Some are calling it a breakthrough in sustainable material development, others – a crime – but perhaps that’s just the point?
Hi Tina, could you tell me about your project and your motivations?
I began researching the ethics around biotechnologies which dated back to the 1950’s, looking at several well-known cases where deceased patients had genetical information taken without their consent. To this day, legislation still doesn’t limit the commercial usage of these materials. My project aims to address the shortcomings around this protection of biological information, as well commenting on the ever more demanding luxury market and speculating the potential use of this technology within it.
You have applied for a patent for the use of the late Alexander McQueen’s DNA, why did you choose him – and how easy was this to obtain?
I wanted to showcase how easily you can get hold of biological material from sources you would think extremely protected. McQueen’s information was interesting from the perspective that he is deceased, has an enormous brand empire protected with numerous copyrights – however his genetic information is still not well protected. More practically, l was able to authenticate and access his genetic information through the locks of hair used in his clothing labels from his first collection.
Have you had any feedback from his representatives or family?
The project is speculating the possible extraction of anyone’s genetic information (the samples are currently made from pig-skin) – I can imagine how a misinterpreted intention of my project could cause distress, however this is exactly the exploitation of genetic material that my project is trying to expose and provoke a debate around.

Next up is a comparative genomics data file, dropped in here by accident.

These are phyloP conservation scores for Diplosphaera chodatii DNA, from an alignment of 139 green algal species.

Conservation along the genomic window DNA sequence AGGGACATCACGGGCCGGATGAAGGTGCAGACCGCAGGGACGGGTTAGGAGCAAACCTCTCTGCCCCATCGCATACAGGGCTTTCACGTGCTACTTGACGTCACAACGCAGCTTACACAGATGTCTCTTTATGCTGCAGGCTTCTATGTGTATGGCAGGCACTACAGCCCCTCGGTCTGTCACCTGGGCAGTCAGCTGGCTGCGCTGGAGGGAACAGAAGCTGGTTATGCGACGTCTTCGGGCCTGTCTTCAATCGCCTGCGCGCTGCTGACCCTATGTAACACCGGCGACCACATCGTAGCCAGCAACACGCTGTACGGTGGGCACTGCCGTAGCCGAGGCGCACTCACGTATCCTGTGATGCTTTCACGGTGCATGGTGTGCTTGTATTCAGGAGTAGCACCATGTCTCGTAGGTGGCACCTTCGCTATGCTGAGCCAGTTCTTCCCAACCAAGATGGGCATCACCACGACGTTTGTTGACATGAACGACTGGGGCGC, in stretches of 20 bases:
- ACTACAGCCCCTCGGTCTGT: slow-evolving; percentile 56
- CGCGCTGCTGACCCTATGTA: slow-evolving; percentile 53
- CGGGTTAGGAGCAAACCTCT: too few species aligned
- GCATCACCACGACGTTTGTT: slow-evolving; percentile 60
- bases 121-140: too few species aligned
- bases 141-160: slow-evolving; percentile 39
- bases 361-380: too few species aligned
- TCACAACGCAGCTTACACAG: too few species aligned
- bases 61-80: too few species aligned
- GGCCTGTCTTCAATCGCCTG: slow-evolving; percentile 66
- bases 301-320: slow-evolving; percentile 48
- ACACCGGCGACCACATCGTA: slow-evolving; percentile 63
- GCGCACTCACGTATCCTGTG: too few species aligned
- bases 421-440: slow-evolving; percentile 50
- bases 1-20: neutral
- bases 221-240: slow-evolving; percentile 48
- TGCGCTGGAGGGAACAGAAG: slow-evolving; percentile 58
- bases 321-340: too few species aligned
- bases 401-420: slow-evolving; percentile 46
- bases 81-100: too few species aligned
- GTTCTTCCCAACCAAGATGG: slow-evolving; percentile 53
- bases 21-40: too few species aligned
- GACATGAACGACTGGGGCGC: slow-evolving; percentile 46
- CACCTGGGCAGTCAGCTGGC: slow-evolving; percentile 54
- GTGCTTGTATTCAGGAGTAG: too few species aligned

Can you talk me through the process of the experiment?
It’s based on a process called de-extinction, where you can extract the information from hair, skin or bone and use these information to biologically programme an already existing skin draft. After that the skin grows using the genetic information, the growing tissue mimics the tissue of the original source.
A representative from PETA states: “Using animal skins in the 21st century shows ignorance and a lack of imagination. Gorjanc’s idea would at least make buying leather items ethical, as she didn’t kill to obtain the skins. The future holds lab-grown meat, skins, and more.” How do you feel about their approval versus the opinion that Pure Human is ethically unsound?
I’m really pleased it’s been PETA approved – it’s really interesting how we as a society still have a really taboo relationship with human bodily materials. The common reaction to human leather is disgust, while animal leather which is still obtained in much crueler conditions is still regarded as a common everyday material.
So in theory, could this experiment be carried out on something living?
Absolutely! The subject does not need to be deceased – I was just more focused on highlighting the problems surrounding inheritance and ownership of genetic information after death. Once a person leaves their body, they lose ownership of their biological material.
What do you think the possibilities of this technology are?
I believe that there are numerous potential applications in the commercial market that could represent a more sustainable alternative to today’s processes. For instance, bespoke laboratory skin for cosmetic testing would minimize or even abolish the use of test animals and laboratory grown leather from the DNA of living creatures could also replace some of today’s cruel leather producing techniques.
What’s next for you?
I’m really interested in speculating future application of developing technologies, so my work will still revolve around similar subjects. I’m also thinking of expanding the project to allow me to more in-depth discover what I have already touched upon.
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